Catch Up On This Week's Startup News With Our Video Recap

Lots happened in the L.A. tech and startup community this week. dot.LA chief host and correspondent Kelly O'Grady takes you through the key stories:

  • Sports: Women's Soccer Team Angel City Comes to L.A., Dodger Stadium Gets a Tech Makeover
  • Biotech: Curative Seeks to Expand Testing Beyond Drive-Thrus, Quantgene Aims to Cure Cancer with Data
  • Media: Snap Outperforms Investor Expectations, TikTok Makes Goodwill Gesture Towards Music Publishers and Creators


    Weekly Recap: www.youtube.com


      Watch to stay smart on what is happening, and follow us on Instagram for daily video content.

      Subscribe to our newsletter to catch every headline.

      dot.LA is kicking off its inaugural summit Tuesday with a line-up of the players, investors and executives shaping tech and media in Los Angeles, including the head of Reese Witherspoon's Hello Sunshine media company, Silicon Valley's top dealmaker Bill Gurley and GoodRx CEO Doug Hirsch.

      Read more Show less

      I have long been a proponent of going public because I believe it creates stronger, more disciplined companies that deliver greater shareholder value. It's great to see the pendulum in the founder and venture capital community swinging away from the "stay private longer" attitude that dominated tech over the last decade.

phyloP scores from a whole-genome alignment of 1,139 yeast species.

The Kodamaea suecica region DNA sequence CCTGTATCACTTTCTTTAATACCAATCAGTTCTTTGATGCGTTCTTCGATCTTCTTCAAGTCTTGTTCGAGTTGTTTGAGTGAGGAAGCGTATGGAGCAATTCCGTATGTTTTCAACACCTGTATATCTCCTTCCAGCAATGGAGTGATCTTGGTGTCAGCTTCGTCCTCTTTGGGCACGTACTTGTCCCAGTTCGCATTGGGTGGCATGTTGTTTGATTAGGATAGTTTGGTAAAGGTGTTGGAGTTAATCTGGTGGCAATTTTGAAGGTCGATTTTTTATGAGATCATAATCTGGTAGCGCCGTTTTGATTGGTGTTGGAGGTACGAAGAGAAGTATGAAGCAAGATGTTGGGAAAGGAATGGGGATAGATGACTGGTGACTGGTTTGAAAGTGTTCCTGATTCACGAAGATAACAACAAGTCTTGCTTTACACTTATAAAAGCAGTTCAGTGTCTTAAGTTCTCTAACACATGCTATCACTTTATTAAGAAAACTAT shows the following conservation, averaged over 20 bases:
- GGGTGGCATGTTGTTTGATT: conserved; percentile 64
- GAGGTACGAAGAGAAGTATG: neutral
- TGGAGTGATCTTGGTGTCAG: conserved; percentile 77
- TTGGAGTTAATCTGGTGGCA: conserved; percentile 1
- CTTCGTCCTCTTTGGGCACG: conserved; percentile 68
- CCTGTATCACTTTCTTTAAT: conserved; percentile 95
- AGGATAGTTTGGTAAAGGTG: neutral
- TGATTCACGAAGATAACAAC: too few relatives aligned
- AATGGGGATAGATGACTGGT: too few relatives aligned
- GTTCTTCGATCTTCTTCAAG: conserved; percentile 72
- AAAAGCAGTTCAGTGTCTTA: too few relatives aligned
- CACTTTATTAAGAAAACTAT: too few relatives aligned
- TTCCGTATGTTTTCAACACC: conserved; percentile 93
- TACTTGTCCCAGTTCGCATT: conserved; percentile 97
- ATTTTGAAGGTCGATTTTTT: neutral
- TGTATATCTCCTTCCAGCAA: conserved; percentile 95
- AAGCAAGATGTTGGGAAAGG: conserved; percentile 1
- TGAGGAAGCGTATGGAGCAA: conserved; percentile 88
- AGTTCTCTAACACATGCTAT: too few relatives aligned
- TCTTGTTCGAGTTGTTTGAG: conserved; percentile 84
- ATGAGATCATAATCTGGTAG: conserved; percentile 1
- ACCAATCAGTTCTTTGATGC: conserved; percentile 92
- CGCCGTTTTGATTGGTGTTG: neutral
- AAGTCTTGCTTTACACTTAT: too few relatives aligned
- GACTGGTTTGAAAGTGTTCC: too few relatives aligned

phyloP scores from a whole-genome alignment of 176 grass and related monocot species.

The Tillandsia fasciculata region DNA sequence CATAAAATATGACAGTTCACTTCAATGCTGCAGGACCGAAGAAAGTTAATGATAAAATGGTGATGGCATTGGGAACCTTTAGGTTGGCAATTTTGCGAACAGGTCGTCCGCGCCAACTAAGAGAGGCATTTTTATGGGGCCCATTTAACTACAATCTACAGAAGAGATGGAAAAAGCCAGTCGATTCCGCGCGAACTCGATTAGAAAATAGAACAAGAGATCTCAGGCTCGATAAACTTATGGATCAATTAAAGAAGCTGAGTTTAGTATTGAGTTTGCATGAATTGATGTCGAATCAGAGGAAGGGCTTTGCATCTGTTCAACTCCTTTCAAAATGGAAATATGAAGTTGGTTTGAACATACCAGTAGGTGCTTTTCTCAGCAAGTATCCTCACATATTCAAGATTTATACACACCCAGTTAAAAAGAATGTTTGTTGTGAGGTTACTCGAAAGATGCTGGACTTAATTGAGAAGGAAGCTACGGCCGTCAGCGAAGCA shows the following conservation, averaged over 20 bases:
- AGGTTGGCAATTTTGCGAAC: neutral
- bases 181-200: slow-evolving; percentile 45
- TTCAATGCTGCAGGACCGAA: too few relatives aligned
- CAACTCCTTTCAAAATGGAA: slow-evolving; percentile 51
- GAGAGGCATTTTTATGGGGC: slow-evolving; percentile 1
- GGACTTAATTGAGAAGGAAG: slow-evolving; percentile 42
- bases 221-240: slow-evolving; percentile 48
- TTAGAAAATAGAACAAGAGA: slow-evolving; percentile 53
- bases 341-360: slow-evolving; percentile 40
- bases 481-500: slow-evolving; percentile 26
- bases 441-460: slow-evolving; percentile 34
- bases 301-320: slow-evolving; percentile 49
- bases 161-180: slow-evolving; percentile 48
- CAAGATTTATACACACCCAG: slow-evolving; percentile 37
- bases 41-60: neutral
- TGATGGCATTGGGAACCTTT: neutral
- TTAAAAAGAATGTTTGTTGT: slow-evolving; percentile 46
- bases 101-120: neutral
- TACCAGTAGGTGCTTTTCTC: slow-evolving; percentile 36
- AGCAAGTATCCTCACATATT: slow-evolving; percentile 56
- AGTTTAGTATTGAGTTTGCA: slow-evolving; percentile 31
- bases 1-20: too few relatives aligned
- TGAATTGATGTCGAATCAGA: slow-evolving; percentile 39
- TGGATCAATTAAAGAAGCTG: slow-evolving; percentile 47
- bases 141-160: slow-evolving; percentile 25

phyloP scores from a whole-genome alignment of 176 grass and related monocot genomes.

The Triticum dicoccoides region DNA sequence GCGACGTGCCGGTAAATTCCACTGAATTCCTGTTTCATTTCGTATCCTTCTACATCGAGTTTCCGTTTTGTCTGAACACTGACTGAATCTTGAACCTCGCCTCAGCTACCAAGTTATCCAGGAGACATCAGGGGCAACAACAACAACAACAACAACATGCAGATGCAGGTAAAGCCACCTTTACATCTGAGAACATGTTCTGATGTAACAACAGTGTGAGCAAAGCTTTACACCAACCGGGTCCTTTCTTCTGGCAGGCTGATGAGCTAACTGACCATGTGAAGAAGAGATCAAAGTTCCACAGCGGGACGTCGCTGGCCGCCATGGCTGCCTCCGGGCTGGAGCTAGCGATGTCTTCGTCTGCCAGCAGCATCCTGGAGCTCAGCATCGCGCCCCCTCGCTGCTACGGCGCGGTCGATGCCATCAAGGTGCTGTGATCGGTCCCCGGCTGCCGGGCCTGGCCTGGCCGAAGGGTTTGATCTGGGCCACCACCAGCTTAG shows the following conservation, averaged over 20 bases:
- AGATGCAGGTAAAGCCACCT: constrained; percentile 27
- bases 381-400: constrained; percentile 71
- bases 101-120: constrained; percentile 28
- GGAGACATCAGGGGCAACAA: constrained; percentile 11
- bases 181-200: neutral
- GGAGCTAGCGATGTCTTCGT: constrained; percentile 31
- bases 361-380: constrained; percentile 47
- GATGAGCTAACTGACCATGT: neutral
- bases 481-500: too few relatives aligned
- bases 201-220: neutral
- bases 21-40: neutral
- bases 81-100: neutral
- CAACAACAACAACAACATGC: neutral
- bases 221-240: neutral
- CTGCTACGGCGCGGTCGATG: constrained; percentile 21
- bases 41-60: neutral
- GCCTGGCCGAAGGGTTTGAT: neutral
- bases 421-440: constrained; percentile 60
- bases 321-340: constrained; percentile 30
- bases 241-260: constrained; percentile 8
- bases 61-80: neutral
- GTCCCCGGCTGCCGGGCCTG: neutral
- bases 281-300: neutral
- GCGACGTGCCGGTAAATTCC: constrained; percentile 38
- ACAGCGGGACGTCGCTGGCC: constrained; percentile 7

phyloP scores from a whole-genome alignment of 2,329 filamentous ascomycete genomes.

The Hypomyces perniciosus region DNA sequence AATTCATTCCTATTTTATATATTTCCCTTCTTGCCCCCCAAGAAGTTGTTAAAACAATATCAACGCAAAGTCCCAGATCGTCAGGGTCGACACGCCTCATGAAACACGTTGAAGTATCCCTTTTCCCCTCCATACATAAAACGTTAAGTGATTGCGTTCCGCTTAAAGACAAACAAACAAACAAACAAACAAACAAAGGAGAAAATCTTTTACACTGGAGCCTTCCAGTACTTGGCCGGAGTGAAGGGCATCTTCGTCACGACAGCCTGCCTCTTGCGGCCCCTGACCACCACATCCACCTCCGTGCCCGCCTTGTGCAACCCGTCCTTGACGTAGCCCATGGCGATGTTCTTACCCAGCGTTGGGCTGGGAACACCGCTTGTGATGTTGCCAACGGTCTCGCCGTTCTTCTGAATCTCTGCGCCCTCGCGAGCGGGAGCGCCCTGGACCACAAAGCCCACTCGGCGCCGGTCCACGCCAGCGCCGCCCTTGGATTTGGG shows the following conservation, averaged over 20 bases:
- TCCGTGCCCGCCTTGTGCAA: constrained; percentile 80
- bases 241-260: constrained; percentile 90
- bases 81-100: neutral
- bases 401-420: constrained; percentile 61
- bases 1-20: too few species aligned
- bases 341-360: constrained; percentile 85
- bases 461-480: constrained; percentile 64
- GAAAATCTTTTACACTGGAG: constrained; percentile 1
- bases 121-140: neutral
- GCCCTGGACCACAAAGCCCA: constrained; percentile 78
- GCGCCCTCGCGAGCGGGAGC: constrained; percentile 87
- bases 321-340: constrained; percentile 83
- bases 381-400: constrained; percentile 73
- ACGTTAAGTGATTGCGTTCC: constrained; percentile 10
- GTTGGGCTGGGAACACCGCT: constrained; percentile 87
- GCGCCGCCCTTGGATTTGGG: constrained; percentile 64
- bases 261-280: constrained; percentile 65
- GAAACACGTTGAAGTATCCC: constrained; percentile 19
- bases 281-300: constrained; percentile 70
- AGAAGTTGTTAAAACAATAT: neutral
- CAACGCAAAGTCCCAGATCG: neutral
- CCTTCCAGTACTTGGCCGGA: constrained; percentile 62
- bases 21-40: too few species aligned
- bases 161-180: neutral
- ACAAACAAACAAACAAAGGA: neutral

That said, the traditional IPO listing path has many shortcomings. I experienced this firsthand in 2011 when we took Zillow public. The cover price on the original S-1 was $12-$14 a share, but we upped it to $14-$16 due to strong demand on the IPO roadshow. We priced it at $20 a share, only to watch the first trade open at $60 that day. (Note: Zillow has since done a 3-for-1 stock split, so divide these numbers by three if you're trying to compare it with today's ~ $100 stock price.)

      Read more Show less

      If the rule is to follow the money, then VC deal flow shows how singularly bad this pandemic has been for female entrepreneurs compared to their male peers.

      By and large, anytime a woman was involved in the founding of a company, venture capital investment dollars dropped significantly and there were fewer dollars per deal overall, according to a dot.LA analysis of year-over-year Q3 PitchBook data for Los Angeles, the Bay Area and Seattle.

      Read more Show less
      RELATEDEDITOR'S PICKS

      Trending